Karel Gott | LP MC MB Zwischen Moldau, Don und Donau

[Among Vltava, Don and Danube]

  1. album song  Text  Vínečko bílé - Už jsem obešel - Sedí sokol - Ta moja žena (Moravská suita) (4:23)
  2. album song  Text  Der rote Sarafan (3:25)
  3. album song  Text  Wedding Samba (2:51)
  4. album song ne Text  Csak egy kislany - Der süsse Wein, das heisse Blut - Egy Cica, ket Cica (4:17)
  5. album song  Text  Я встретил вас (2:52)
  6. album song  Text  Mann und Roß und Wagen (Kashbek) (2:58)
  7. album song  Text  Стенка Разин - Эй, ухнем (4:28)
  8. album song  Text  Einsamer Sonntag - Szomoru Vasárnap (3:35)
  9. album song  Text  Kako što e taa čaša - Jovano, Jovanke (Balkánská suita) (4:28)
  10. album song  Text  Išel Macek (Hej, Macejko) (2:07)
Karel Gott | Zwischen Moldau, Don und Donau

LP MC MB Polydor 2371316

Zwischen Moldau, Don und Donau (Among Vltava, Don and Danube) is really an exceptionally record, which was released both by Polydor and Supraphon. An album, which was released in 1972, presents Russian, Czech, Moravian, English and Balkan folk songs in the masterly interpretation of Karel Gott - see comments to the czech release, that was realised in 1973, after having recorded czech language versions of some songs. The album was released in several re-editions and in Komplet CD editions, together with the outstanding La canzone. Both of them belong among the best of Karel Gott's discography and we can only recommend them. The album has been praised by enthousiastic listeners all over Europe. Karel shows here not only his singing skills up to the very top, but a great skill to interprete any gengre in an outstanding way. Especially the Russian romance Ja vstretil vas is excells here - a real masterpiece...

PROMO '72: Karel Gott. For years it's been unnecessary to introduce him, because for years he's introduced himself to the German and international public with beautiful songs and successful hits. But why should a hit star sing folk songs? "They're very lovely songs," comments Karel Gott. "And when anybody at home makes music, then they naturally include many of these melodies." In many Slav countries and in the Balkans, folk songs are played day in day out, on the radio, in concert halls and at popular national festivals, to an extent quite unknown in Germany.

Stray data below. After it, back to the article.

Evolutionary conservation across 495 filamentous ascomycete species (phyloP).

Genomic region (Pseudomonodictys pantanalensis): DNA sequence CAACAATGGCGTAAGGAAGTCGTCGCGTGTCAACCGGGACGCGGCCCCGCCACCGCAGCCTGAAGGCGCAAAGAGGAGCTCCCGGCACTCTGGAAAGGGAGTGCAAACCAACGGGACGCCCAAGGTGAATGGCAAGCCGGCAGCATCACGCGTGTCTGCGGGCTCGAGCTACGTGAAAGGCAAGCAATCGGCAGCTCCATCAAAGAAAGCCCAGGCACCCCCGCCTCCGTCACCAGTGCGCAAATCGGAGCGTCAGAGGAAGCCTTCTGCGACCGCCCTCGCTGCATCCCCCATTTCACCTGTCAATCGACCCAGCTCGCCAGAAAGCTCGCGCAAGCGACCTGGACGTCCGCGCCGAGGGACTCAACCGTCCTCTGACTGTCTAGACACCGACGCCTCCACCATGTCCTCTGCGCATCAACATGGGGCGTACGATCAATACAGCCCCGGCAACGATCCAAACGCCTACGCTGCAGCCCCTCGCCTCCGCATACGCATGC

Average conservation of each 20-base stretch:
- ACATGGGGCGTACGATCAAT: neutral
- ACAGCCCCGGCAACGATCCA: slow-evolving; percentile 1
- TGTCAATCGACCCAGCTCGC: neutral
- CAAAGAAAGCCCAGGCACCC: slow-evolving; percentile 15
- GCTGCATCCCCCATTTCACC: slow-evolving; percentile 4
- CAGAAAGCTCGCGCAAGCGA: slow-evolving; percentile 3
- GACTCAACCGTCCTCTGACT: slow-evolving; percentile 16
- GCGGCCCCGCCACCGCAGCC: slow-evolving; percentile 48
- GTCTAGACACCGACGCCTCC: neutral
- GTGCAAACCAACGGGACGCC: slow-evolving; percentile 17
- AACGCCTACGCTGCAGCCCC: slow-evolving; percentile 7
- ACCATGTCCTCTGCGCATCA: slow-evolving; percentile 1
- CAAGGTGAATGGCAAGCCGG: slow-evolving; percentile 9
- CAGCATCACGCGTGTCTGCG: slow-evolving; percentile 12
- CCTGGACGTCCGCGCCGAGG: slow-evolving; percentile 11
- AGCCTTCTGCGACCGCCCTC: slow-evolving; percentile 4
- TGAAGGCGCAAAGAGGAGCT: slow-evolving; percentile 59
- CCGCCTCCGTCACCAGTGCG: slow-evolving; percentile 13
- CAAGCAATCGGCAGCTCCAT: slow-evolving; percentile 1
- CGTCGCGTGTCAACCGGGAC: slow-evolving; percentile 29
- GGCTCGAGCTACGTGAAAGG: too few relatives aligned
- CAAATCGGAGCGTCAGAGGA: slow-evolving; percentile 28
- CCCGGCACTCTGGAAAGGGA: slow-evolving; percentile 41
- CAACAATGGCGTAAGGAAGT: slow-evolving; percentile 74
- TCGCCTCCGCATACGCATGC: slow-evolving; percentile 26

There's no Russian youngster who doesn't know the story of Stenka Razin, the "Ataman" of the Don Cossacks, who sacrificed his love for the brotherhood of arms. And of "Einsamer Sonntag" it's even said that after its publication in Hungary during the twenties it gave rise to a wave of suicides and was for a long time forbidden. Even little songs can have important results. At the beginning of this. LP Karel Gott presents a on the western border of Czechoslovakia and the Carpathians in the east. A mixture of Hungarian gypsy music, Bohemian and Polish peasant dances; the texts, partly sentimental and partly blunt humour, also have their roots in the everyday peasant round.

"Der rote Sarafan" is already nearly 150 years old and is numbered today among the classics of the folk song. In the original version, this dialogue between mother and daughter before the wedding comprises ten verses, but despite its length it belongs in the standard repertoire of every Russian singer. Every gypsy virtuoso plays the "Wedding Samba", a modern version of the wellknown Rumanian Wedding-dance. In the fifties this tune appeared on the interna-tional hitparades. Of the songs in the Hungarian gypsy suite, "Csak egy kislany" in particular became world famous through Pablo de Sarasate's "Zigeunerweisen", a tune which is to be heard in many countries and is not played only by gypsy ensembles. "Ja vstretil vas", the finale on the first side, is one of the folk songs which even the most celebrated Russian singer cannot neglect. "Kashbek", a melody named after one of the highest Caucasian mountains, is among the songs on the second side of the LP. In Georgia the song is known as the "Georgian" song, because it's still sung today by descendants of earlier nomads. Particular mention should also be made of "Ej, uchnem!", one of the most popular songs of the Volga boatmen. In earlier days it helped them to pull their barges at a steady pace through shallow water.

But whichever melody on listens to, they all offer Western Europeans something strange and at the same time something familiar: specifically Slav musical forms and fascinating blends of sound, but besides these the straightforward, simple character and build-up of themes which distinguish all the world's good folk songs. Karel Gott's versatile voice lends itself well to great melodies. Like almost nobody else, he understands how to express every mood and feeling, ranging from tender sadness to restrained pleasure and over-flowing passion. He sings them gladly, these songs from the country between the Moldau, the Don and the Danube.